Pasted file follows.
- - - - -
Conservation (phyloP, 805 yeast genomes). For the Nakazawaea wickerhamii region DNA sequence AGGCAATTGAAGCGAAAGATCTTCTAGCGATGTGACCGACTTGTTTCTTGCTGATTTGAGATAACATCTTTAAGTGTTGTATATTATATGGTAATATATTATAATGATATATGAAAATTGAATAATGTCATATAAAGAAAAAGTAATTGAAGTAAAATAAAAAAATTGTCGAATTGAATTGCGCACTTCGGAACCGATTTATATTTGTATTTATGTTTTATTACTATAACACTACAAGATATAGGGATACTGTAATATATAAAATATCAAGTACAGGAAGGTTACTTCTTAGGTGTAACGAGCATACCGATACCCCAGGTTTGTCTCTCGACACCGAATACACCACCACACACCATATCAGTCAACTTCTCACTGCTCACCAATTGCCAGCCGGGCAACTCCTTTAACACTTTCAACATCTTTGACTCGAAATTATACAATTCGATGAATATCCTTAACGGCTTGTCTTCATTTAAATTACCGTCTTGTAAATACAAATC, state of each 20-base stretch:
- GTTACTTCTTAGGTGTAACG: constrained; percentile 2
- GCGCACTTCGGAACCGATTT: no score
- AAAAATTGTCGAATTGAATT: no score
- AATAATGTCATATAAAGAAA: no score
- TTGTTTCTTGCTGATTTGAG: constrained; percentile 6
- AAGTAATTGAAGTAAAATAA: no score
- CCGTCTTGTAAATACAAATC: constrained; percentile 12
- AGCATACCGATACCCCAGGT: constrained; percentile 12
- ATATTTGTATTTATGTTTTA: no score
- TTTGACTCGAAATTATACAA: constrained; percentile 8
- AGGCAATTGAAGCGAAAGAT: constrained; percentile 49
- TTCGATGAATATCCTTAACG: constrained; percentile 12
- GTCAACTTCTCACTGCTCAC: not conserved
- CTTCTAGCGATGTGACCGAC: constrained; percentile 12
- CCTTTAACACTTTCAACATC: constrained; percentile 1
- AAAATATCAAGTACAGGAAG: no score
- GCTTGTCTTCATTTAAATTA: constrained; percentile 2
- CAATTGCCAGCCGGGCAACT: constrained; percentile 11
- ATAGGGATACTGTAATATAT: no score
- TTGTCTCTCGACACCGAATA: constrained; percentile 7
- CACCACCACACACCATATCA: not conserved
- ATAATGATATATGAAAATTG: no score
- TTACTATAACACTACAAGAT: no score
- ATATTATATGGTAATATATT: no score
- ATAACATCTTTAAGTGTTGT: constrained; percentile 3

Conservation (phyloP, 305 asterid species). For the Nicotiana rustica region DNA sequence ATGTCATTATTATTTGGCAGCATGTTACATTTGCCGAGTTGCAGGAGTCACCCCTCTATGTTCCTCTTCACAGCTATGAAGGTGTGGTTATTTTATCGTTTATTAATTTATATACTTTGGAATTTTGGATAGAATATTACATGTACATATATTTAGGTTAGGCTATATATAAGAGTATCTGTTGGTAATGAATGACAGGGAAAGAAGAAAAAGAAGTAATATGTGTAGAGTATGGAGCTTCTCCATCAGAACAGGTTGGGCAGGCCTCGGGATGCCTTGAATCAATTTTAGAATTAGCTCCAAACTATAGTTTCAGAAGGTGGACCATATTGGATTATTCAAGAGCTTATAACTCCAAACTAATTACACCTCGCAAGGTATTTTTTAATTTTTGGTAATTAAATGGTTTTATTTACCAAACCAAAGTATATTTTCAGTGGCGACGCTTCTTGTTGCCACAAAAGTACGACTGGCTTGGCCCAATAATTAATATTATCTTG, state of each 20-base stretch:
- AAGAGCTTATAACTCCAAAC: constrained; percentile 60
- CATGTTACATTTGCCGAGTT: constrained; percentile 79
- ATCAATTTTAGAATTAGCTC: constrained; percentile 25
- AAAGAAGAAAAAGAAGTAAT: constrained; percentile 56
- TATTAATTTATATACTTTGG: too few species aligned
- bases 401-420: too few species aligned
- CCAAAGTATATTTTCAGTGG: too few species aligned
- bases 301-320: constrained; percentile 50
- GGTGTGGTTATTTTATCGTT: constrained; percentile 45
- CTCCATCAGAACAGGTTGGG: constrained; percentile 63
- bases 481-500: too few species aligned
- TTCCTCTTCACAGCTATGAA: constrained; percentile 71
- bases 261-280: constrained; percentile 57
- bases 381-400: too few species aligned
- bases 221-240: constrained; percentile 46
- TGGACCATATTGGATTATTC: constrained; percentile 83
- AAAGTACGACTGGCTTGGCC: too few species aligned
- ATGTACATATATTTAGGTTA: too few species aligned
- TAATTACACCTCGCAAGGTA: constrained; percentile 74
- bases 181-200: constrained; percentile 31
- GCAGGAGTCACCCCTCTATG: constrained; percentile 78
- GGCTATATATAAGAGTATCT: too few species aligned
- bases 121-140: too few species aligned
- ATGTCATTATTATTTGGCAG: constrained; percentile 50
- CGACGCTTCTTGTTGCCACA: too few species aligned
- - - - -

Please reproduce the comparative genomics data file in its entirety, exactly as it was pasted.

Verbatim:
Conservation (phyloP, 805 yeast genomes). For the Nakazawaea wickerhamii region DNA sequence AGGCAATTGAAGCGAAAGATCTTCTAGCGATGTGACCGACTTGTTTCTTGCTGATTTGAGATAACATCTTTAAGTGTTGTATATTATATGGTAATATATTATAATGATATATGAAAATTGAATAATGTCATATAAAGAAAAAGTAATTGAAGTAAAATAAAAAAATTGTCGAATTGAATTGCGCACTTCGGAACCGATTTATATTTGTATTTATGTTTTATTACTATAACACTACAAGATATAGGGATACTGTAATATATAAAATATCAAGTACAGGAAGGTTACTTCTTAGGTGTAACGAGCATACCGATACCCCAGGTTTGTCTCTCGACACCGAATACACCACCACACACCATATCAGTCAACTTCTCACTGCTCACCAATTGCCAGCCGGGCAACTCCTTTAACACTTTCAACATCTTTGACTCGAAATTATACAATTCGATGAATATCCTTAACGGCTTGTCTTCATTTAAATTACCGTCTTGTAAATACAAATC, state of each 20-base stretch:
- GTTACTTCTTAGGTGTAACG: constrained; percentile 2
- GCGCACTTCGGAACCGATTT: no score
- AAAAATTGTCGAATTGAATT: no score
- AATAATGTCATATAAAGAAA: no score
- TTGTTTCTTGCTGATTTGAG: constrained; percentile 6
- AAGTAATTGAAGTAAAATAA: no score
- CCGTCTTGTAAATACAAATC: constrained; percentile 12
- AGCATACCGATACCCCAGGT: constrained; percentile 12
- ATATTTGTATTTATGTTTTA: no score
- TTTGACTCGAAATTATACAA: constrained; percentile 8
- AGGCAATTGAAGCGAAAGAT: constrained; percentile 49
- TTCGATGAATATCCTTAACG: constrained; percentile 12
- GTCAACTTCTCACTGCTCAC: not conserved
- CTTCTAGCGATGTGACCGAC: constrained; percentile 12
- CCTTTAACACTTTCAACATC: constrained; percentile 1
- AAAATATCAAGTACAGGAAG: no score
- GCTTGTCTTCATTTAAATTA: constrained; percentile 2
- CAATTGCCAGCCGGGCAACT: constrained; percentile 11
- ATAGGGATACTGTAATATAT: no score
- TTGTCTCTCGACACCGAATA: constrained; percentile 7
- CACCACCACACACCATATCA: not conserved
- ATAATGATATATGAAAATTG: no score
- TTACTATAACACTACAAGAT: no score
- ATATTATATGGTAATATATT: no score
- ATAACATCTTTAAGTGTTGT: constrained; percentile 3

Conservation (phyloP, 305 asterid species). For the Nicotiana rustica region DNA sequence ATGTCATTATTATTTGGCAGCATGTTACATTTGCCGAGTTGCAGGAGTCACCCCTCTATGTTCCTCTTCACAGCTATGAAGGTGTGGTTATTTTATCGTTTATTAATTTATATACTTTGGAATTTTGGATAGAATATTACATGTACATATATTTAGGTTAGGCTATATATAAGAGTATCTGTTGGTAATGAATGACAGGGAAAGAAGAAAAAGAAGTAATATGTGTAGAGTATGGAGCTTCTCCATCAGAACAGGTTGGGCAGGCCTCGGGATGCCTTGAATCAATTTTAGAATTAGCTCCAAACTATAGTTTCAGAAGGTGGACCATATTGGATTATTCAAGAGCTTATAACTCCAAACTAATTACACCTCGCAAGGTATTTTTTAATTTTTGGTAATTAAATGGTTTTATTTACCAAACCAAAGTATATTTTCAGTGGCGACGCTTCTTGTTGCCACAAAAGTACGACTGGCTTGGCCCAATAATTAATATTATCTTG, state of each 20-base stretch:
- AAGAGCTTATAACTCCAAAC: constrained; percentile 60
- CATGTTACATTTGCCGAGTT: constrained; percentile 79
- ATCAATTTTAGAATTAGCTC: constrained; percentile 25
- AAAGAAGAAAAAGAAGTAAT: constrained; percentile 56
- TATTAATTTATATACTTTGG: too few species aligned
- bases 401-420: too few species aligned
- CCAAAGTATATTTTCAGTGG: too few species aligned
- bases 301-320: constrained; percentile 50
- GGTGTGGTTATTTTATCGTT: constrained; percentile 45
- CTCCATCAGAACAGGTTGGG: constrained; percentile 63
- bases 481-500: too few species aligned
- TTCCTCTTCACAGCTATGAA: constrained; percentile 71
- bases 261-280: constrained; percentile 57
- bases 381-400: too few species aligned
- bases 221-240: constrained; percentile 46
- TGGACCATATTGGATTATTC: constrained; percentile 83
- AAAGTACGACTGGCTTGGCC: too few species aligned
- ATGTACATATATTTAGGTTA: too few species aligned
- TAATTACACCTCGCAAGGTA: constrained; percentile 74
- bases 181-200: constrained; percentile 31
- GCAGGAGTCACCCCTCTATG: constrained; percentile 78
- GGCTATATATAAGAGTATCT: too few species aligned
- bases 121-140: too few species aligned
- ATGTCATTATTATTTGGCAG: constrained; percentile 50
- CGACGCTTCTTGTTGCCACA: too few species aligned